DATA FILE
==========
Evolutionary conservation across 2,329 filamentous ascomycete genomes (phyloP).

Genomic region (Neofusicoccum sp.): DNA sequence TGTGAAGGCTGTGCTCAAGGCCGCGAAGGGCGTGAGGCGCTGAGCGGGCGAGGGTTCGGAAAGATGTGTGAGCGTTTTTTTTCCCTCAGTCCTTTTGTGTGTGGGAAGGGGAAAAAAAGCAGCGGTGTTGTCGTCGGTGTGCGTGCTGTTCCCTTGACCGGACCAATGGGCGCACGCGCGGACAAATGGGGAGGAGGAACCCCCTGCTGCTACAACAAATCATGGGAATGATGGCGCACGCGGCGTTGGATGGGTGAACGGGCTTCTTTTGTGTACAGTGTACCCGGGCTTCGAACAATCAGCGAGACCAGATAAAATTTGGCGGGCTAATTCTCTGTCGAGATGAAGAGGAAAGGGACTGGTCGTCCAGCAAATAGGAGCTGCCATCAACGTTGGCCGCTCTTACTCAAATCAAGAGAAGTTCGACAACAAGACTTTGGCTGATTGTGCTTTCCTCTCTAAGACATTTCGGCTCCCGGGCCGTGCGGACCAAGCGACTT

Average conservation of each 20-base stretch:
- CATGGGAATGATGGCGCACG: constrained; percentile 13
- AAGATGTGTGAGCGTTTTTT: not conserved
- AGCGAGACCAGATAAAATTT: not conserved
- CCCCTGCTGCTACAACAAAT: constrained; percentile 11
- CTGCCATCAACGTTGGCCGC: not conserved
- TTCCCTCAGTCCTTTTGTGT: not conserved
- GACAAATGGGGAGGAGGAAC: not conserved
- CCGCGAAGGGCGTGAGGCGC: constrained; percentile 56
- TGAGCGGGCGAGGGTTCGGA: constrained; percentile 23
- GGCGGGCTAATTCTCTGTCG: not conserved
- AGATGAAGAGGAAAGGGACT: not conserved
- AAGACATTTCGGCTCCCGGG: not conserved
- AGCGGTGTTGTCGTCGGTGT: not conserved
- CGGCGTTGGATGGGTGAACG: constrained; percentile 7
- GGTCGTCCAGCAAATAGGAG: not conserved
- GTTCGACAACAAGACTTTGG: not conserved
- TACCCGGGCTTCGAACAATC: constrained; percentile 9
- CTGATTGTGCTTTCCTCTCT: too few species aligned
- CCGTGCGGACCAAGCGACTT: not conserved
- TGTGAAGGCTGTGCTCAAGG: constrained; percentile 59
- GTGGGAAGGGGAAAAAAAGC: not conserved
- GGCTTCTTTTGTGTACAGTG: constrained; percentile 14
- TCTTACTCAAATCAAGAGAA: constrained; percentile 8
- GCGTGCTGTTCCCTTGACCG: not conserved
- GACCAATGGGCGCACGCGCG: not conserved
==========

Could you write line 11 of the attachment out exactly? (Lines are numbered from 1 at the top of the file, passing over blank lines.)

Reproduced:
- CCGCGAAGGGCGTGAGGCGC: constrained; percentile 56